When Jesus was crucified on the cross, He paid the penalty for or sins. But when He arose from the grave He broke the power of sin. Some people, mostly intellects and gnat-chasers, will engage those events carrying the most significance. This is kind of like arguing over the preference of hamburgers or steaks; you can’t have either without the cow.
Jesus makes both the crucifixion and the Resurrection so remarkable because no One else was qualified to pay my sin penalty. Therefore, in coming out of the tomb alive no One but Jesus could have defeated the power of death.
Jesus had raised others from the dead. But in their case it only delayed death. When Jesus came out of the tomb, death had been swallowed up in victory.A dead end to nowhere was now the road to eternal life.
In this text, we find these women coming to the tomb with spices. That was to hide death’s odor, but it wasn’t the smell of death that caught them by surprise. Instead, the sight of the moved stone and the empty tomb awaited them.
We live in an age of skepticism and tremendous hyperbole that allows feelings to interpret reality even when verifiable evidence is known. Folks, facts are our friends. Josh McDowell does an excellent job of relating the facts available to these women at the tomb and the disciples in the room. (The following is taken from an article by Josh McDowell, "Evidence for the Resurrection.")
As we have said, the first obvious fact was the breaking of the seal, which stood for the power and authority of the Roman Empire. The consequences of breaking the seal were extremely severe. The FBI and CIA of the Roman Empire were called into action to find the man or men responsible. If they were apprehended, it meant automatic execution by crucifixion, upside down.
People feared the breaking of the seal. Jesus' disciples displayed signs of cowardice when they hid themselves. Peter, one of these disciples, went out and denied Christ three times.
As we have already discussed, another obvious fact after the Resurrection was the empty tomb. The disciples of Christ did not go off to Athens or Rome to preach that Christ was raised from the dead. Rather, they went right back to the city of Jerusalem.
If what they were teaching was false, the falsity would be evident. The empty tomb was "too notorious to be denied." Paul Althaus states that the Resurrection "could have not been maintained in Jerusalem for a single day, for a single hour, if the emptiness of the tomb had not been established as a fact for all concerned."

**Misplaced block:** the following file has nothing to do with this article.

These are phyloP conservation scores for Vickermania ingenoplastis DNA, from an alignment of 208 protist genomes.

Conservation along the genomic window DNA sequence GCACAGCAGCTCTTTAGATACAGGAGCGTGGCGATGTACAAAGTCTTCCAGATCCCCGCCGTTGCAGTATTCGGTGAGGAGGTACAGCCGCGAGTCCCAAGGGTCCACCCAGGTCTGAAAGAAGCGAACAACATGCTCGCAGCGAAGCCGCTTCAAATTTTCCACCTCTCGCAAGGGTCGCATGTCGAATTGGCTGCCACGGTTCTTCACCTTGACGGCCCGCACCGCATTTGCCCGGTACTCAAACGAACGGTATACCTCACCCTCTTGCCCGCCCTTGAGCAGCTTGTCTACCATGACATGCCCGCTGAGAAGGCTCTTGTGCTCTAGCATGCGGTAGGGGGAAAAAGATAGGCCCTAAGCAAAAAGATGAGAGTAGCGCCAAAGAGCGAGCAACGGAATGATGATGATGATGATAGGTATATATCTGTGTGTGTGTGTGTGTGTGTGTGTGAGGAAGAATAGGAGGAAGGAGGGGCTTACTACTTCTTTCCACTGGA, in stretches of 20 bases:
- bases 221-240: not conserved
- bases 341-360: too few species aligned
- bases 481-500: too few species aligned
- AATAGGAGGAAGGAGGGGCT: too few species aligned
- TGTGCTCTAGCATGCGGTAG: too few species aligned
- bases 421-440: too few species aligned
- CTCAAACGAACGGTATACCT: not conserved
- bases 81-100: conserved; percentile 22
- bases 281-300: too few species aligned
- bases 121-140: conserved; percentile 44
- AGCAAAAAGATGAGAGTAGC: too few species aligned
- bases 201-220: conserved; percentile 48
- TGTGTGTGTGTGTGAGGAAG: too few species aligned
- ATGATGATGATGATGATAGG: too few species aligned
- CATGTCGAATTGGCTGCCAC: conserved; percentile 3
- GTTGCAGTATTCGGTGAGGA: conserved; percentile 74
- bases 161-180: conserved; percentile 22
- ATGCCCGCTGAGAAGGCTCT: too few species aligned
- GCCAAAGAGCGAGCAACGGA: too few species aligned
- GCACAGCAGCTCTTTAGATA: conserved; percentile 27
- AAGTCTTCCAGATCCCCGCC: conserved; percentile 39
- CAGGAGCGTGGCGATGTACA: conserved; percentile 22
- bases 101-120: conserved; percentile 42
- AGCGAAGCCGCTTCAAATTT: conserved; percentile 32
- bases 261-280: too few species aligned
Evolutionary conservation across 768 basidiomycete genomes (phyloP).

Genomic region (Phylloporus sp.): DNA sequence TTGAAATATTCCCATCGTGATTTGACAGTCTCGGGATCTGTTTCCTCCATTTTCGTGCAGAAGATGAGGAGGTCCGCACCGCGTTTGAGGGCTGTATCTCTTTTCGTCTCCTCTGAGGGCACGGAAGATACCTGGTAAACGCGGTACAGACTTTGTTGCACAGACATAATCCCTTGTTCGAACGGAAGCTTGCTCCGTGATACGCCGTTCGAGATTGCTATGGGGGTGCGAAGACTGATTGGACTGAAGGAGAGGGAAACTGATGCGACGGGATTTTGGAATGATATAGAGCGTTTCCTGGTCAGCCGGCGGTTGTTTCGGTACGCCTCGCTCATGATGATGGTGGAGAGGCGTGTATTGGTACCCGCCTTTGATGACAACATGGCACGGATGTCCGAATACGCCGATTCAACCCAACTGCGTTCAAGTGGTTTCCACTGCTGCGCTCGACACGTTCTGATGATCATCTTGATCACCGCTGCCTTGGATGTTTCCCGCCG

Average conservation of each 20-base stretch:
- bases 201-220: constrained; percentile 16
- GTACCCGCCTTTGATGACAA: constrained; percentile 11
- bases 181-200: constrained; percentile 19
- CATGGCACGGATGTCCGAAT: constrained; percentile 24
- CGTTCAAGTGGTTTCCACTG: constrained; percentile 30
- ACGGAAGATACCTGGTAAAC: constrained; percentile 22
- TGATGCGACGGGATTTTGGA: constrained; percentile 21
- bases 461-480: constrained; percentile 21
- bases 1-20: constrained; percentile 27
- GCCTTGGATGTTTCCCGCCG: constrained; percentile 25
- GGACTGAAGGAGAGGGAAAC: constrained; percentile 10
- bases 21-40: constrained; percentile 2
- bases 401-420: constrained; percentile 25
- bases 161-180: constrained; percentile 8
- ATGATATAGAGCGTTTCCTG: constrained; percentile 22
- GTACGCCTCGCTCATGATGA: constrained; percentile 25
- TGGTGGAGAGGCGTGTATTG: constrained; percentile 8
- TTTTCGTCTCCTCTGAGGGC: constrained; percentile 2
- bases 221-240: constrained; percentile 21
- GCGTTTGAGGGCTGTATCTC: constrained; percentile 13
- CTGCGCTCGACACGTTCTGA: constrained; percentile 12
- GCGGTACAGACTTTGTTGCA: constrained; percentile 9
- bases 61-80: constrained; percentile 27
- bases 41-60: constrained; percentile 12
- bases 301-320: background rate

Both Jewish and Roman sources and traditions admit to an empty tomb. Those resources range from Josephus to a compilation of fifth-century Jewish writings called the "Toledoth Jeshu." Dr. Paul Maier calls this "positive evidence from a hostile source, which is the strongest kind of historical evidence. In essence, this means that if a source admits a fact decidedly not in its favor, then that fact is genuine."
On that Sunday morning, the first thing that impressed the people approaching the tomb was the unusual position of the one-and-a-half to two-ton stone lodged in front of the doorway. All the Gospel writers mention it.
Those who observed the stone after the Resurrection describe its position as having been rolled up a slope away not just from the entrance of the tomb, but from the entire massive sepulcher. It was in such a position that it looked as if it had been picked up and carried away.
Now, I ask you, if the disciples had wanted to come in, tiptoe around the sleeping guards, and then roll the stone over and steal Jesus' body, how could they have done that without the guards' awareness?
In a literal sense, against all statements to the contrary, the tomb was not totally empty due to an amazing phenomenon. John, a disciple of Jesus, looked over to the place where the body of Jesus had lain, and there were the grave clothes, in the form of the body, slightly caved in and empty like the empty chrysalis of a caterpillar's cocoon. That's enough to make a believer out of anybody.
John never did get over it. The first thing in the minds of the disciples was not the empty tomb, but rather the empty grave clothes undisturbed in form and position.
Christ appeared alive on several occasions after the cataclysmic events of that first Easter. When studying an event in history, it is important to know whether enough people who were participants or eyewitnesses were alive when the facts about the event were published. To know this is obviously helpful in ascertaining the accuracy of the published report.
If the number of eyewitnesses is substantial, the event can he regarded as fairly well established. For instance, if we all witness a murder, and a later police report turns out to be a fabrication of lies, we as eyewitnesses can refute it.
Not many get riled up about the death of Jesus because the Romans did the burial. The Lord knew believing the Resurrection would take solid proof for His disciples and us. But, there comes that point of decision when each of us either denies the truth of the Resurrection or believes in the person of the Resurrection.
For the disciples, it was a touch test. For us, it is a truth test.
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